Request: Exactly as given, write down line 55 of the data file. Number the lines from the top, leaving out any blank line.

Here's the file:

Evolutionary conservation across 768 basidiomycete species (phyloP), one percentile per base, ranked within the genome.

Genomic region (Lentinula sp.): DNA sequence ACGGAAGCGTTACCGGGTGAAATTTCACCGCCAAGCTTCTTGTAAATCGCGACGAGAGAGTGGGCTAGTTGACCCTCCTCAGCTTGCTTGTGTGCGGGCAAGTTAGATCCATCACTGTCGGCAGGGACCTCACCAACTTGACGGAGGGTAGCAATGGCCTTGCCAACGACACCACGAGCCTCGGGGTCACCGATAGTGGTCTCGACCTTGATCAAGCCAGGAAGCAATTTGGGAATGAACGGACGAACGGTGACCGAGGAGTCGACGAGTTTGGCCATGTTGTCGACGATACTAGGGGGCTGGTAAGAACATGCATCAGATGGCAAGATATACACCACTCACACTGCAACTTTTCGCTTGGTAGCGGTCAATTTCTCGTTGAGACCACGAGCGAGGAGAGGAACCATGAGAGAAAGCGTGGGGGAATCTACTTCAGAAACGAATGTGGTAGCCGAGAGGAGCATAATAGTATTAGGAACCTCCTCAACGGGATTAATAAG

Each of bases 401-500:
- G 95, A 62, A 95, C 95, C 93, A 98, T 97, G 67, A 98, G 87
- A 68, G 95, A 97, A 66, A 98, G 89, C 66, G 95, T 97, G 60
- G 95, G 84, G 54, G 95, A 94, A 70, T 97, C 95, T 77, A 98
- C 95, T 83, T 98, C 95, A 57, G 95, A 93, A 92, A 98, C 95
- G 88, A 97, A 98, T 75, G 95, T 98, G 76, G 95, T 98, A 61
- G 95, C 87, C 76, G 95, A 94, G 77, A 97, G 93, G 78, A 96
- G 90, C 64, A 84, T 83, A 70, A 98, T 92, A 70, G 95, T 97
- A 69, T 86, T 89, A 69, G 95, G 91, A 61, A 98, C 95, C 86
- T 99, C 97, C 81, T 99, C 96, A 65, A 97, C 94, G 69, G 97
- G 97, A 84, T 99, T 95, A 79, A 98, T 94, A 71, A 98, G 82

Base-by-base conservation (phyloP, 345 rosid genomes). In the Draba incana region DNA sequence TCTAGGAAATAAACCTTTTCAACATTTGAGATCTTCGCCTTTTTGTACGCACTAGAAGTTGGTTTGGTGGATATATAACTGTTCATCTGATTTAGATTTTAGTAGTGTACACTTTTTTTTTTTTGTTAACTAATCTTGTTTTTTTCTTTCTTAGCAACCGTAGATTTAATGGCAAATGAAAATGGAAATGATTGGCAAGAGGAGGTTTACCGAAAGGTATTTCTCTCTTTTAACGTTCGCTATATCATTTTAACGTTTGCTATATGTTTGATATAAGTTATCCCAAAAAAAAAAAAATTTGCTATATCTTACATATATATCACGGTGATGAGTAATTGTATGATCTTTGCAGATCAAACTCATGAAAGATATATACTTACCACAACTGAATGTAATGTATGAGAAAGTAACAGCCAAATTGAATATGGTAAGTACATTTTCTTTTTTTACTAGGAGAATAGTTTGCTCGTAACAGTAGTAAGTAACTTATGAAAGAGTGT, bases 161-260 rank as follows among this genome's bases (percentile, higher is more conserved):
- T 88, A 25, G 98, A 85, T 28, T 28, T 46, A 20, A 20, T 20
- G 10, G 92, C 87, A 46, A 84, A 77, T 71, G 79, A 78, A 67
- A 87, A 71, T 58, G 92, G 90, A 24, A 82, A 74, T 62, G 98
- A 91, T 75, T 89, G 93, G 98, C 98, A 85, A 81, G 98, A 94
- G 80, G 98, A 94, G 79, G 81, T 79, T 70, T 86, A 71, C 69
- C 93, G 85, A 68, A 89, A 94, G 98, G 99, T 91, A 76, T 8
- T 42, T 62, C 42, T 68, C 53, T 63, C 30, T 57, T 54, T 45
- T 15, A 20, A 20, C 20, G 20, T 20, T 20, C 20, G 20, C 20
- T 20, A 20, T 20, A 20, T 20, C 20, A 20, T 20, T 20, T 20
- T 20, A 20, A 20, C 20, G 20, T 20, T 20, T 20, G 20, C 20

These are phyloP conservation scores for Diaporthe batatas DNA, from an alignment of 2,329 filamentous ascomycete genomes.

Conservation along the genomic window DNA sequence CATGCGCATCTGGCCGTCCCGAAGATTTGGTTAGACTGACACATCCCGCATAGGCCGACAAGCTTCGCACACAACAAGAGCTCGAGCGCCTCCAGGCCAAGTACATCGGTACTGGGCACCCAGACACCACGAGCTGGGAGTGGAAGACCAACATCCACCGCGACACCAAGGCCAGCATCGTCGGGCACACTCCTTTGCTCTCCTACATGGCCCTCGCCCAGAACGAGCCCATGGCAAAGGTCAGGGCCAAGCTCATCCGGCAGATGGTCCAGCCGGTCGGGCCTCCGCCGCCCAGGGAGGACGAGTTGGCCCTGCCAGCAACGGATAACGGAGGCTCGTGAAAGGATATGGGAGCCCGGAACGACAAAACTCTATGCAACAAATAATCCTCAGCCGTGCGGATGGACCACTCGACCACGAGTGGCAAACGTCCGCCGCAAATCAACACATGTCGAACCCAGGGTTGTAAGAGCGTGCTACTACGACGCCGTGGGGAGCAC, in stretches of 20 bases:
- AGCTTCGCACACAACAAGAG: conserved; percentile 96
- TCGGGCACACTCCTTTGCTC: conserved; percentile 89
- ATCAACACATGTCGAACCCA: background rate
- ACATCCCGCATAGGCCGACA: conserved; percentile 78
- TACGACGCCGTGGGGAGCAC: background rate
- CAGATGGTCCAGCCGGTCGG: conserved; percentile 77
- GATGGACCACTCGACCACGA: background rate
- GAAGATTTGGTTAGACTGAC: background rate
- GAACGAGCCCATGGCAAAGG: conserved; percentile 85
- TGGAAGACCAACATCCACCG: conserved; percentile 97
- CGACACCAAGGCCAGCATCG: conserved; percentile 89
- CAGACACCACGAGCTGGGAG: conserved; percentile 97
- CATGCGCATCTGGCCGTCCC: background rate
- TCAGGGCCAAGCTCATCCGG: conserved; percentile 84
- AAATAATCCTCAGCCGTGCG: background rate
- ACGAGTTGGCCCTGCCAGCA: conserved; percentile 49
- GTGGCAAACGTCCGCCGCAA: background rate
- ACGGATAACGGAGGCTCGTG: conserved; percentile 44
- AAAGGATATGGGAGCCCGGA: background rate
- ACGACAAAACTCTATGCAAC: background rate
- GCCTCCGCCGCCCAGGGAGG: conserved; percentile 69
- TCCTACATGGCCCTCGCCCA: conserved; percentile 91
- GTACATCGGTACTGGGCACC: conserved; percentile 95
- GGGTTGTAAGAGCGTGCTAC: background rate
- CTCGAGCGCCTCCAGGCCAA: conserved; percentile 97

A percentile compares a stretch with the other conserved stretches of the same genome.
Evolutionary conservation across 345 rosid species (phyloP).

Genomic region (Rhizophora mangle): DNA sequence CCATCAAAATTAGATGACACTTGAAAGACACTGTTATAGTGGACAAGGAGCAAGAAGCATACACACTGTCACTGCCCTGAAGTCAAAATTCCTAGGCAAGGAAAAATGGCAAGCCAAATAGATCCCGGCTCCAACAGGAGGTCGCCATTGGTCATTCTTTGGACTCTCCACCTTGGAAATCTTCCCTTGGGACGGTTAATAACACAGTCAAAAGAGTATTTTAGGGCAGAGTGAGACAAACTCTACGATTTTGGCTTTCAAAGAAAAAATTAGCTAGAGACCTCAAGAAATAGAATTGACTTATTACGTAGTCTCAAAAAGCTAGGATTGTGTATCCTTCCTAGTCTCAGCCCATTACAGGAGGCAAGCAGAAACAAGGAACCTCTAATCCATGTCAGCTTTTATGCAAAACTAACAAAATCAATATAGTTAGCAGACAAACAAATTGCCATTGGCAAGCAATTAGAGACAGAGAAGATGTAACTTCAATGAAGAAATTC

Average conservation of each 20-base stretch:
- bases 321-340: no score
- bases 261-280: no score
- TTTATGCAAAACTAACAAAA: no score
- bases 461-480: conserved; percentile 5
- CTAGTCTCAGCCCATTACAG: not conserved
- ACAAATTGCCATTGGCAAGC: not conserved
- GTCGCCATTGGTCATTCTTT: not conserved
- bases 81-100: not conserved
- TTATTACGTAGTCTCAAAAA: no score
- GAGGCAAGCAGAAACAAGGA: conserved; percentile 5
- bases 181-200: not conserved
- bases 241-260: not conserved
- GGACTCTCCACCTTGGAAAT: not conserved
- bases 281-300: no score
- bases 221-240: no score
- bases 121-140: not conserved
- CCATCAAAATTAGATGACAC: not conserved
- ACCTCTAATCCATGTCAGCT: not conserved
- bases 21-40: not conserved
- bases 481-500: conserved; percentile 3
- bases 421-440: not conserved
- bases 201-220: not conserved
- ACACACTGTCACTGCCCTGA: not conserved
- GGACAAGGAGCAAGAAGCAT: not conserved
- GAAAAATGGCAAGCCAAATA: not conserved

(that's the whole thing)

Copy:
Average conservation of each 20-base stretch: